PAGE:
Reading Support

Welcome to the reading support page!  We provide additional reading help for students K-5. We are looking forward to working with your child!  

Here is a brief description of our responsibilities:

Reading Interventionist
-  Gives additional reading and writing support to students who are struggling in these content areas. 

Literacy Processing Specialist
- Gives additional reading and writing support to students who have qualified for special education services. 

Instructional Coach
-  The instructional coach  works with teachers and campus administration to analyze student data, diagnose instructional needs and identify research-based instructional strategies to close achievement gaps.

Literacy Processing Specialist
- Monica Holt ext.527   
Instructional Coach- Karla Urban ext.301
Reading Interventionists     
Cheryl Anaya        ext. 526                 
Sandra Glidewell   ext. 525
Roma Marquez     ext. 254
Kathy Sanchez     ext. 437
 
Reading at Home: 10 Simple Strategies for Parents


 
Reading with children is a proven way to promote early literacy. As most parents know however, it’s not always easy to carve out time each day for reading. Luckily, by putting a few simple strategies into action a parent can make a significant contribution to their child’s reading in as little as 20 minutes per day. Here are a few ideas you can apply when reading with your child.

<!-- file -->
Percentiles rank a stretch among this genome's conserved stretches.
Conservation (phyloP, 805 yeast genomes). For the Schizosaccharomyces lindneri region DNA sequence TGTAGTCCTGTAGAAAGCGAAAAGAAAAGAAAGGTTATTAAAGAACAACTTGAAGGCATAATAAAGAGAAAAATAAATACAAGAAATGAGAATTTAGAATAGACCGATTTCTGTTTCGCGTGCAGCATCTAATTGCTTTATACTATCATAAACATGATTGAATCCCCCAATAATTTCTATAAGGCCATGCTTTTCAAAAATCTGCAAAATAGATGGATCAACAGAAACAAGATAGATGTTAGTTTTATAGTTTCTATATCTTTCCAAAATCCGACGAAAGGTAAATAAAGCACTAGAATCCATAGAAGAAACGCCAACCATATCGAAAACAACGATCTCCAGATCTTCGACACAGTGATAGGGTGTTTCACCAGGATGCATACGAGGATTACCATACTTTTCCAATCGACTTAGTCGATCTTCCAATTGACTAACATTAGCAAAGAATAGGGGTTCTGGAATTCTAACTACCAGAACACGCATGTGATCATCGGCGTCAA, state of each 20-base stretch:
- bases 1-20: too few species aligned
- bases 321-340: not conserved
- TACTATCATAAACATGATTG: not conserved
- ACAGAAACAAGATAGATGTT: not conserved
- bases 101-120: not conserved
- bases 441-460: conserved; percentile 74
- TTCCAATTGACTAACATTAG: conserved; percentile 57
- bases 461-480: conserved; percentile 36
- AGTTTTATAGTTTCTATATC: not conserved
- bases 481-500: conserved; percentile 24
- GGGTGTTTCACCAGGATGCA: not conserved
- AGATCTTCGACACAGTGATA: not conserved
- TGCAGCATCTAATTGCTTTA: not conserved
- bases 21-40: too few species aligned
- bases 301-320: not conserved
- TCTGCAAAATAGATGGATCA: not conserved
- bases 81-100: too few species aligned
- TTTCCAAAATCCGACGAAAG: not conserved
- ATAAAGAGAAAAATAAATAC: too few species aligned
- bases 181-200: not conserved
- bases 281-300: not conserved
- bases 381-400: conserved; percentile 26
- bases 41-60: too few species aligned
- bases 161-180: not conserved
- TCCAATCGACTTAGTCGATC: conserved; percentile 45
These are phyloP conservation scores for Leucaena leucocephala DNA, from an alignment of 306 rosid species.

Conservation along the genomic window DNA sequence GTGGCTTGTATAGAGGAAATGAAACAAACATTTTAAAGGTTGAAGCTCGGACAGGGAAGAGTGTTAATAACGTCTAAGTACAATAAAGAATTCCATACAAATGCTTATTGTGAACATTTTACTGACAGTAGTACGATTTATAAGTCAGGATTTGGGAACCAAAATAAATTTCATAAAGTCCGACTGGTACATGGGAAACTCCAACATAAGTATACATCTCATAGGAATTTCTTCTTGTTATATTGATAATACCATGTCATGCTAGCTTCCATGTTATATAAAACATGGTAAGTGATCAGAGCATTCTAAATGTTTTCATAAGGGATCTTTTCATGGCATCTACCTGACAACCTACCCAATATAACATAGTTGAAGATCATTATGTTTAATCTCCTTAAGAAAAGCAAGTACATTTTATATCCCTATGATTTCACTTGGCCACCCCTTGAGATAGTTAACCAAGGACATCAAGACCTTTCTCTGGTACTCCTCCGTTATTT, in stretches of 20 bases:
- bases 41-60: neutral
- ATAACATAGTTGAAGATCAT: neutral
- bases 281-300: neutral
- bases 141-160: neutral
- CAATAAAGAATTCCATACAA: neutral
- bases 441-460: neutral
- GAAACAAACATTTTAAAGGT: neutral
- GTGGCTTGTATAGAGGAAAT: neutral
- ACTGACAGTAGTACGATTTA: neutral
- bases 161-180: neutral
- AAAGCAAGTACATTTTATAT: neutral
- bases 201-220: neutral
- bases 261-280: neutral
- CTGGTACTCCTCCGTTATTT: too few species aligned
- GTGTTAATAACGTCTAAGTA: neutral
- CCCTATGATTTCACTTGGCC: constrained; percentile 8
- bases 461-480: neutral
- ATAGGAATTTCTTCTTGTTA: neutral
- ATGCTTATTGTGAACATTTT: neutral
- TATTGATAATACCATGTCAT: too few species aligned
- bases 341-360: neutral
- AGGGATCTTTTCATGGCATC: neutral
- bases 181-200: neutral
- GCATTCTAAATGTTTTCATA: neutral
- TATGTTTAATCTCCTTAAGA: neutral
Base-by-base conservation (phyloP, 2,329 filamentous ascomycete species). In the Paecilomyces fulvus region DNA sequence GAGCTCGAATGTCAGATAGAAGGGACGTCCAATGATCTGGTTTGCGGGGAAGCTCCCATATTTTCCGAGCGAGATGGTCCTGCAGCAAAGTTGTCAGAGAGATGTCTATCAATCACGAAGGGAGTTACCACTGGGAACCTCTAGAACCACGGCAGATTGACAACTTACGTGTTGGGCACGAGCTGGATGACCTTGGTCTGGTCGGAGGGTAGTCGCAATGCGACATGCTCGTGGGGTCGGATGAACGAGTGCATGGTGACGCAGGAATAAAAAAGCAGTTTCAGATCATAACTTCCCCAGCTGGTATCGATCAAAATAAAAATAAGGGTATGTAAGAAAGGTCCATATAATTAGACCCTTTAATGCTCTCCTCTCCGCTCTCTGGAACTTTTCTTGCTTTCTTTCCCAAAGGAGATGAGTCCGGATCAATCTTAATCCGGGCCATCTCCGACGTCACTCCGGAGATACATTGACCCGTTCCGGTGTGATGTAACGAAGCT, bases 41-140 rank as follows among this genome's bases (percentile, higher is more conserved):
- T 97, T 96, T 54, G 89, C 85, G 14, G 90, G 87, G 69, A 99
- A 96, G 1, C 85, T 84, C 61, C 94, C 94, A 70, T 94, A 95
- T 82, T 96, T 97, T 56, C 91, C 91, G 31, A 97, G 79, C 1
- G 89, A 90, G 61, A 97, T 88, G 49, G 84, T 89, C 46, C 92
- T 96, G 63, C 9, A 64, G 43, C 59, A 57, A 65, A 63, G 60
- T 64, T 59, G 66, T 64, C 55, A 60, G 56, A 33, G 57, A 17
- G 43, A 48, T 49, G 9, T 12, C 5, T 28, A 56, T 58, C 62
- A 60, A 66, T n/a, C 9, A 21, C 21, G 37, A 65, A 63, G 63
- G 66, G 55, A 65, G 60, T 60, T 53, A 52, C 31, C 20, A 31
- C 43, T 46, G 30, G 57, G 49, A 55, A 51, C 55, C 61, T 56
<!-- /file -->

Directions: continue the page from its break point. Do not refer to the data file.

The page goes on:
When reading a book where the print is large, point word by word as you read. This will help the child learn that reading goes from left to right and understand that the word he or she says is the word he or she sees.
When you come to a new word, take this opportunity to talk about it in interesting ways that your child will enjoy and learn from. For example, “This big house is called a palace. Who do you think lives in a palace?”.
Read a child’s favorite book over and over again. This will provide positive reinforcement and your child will gain confidence as they are able to successfully recognize words.
Choose stories with rhyming words and lines that repeat. Invite the child to join in on these parts.
Stop and ask about the pictures and about what is happening in the story.
Read from a variety of children’s books, including fairy tales, song books, poems, and information books.
Set aside special reading time (and a special reading place). Setting a designated reading time helps in several ways. First, it allows a parent to plan their day more effectively and make time for reading. It also helps the child, especially reluctant readers, to think of reading as a normal scheduled daily activity.
Read with emotion. Reading with emotion draws a child into the story in a way that is much more memorable and enjoyable. It also helps them to better understand how words can describe something sad, happy, or exciting.
Let your child turn the pages. Besides, being enjoyable, this activity helps more active children stay focused on the book.
Take your child to the library to check out books. Most popular Children’s books are available at the local library. This is an affordable way to give your child access to a wide range of books. Taking your child to the library also turns reading into a special occasion.

Information taken from K12 Reading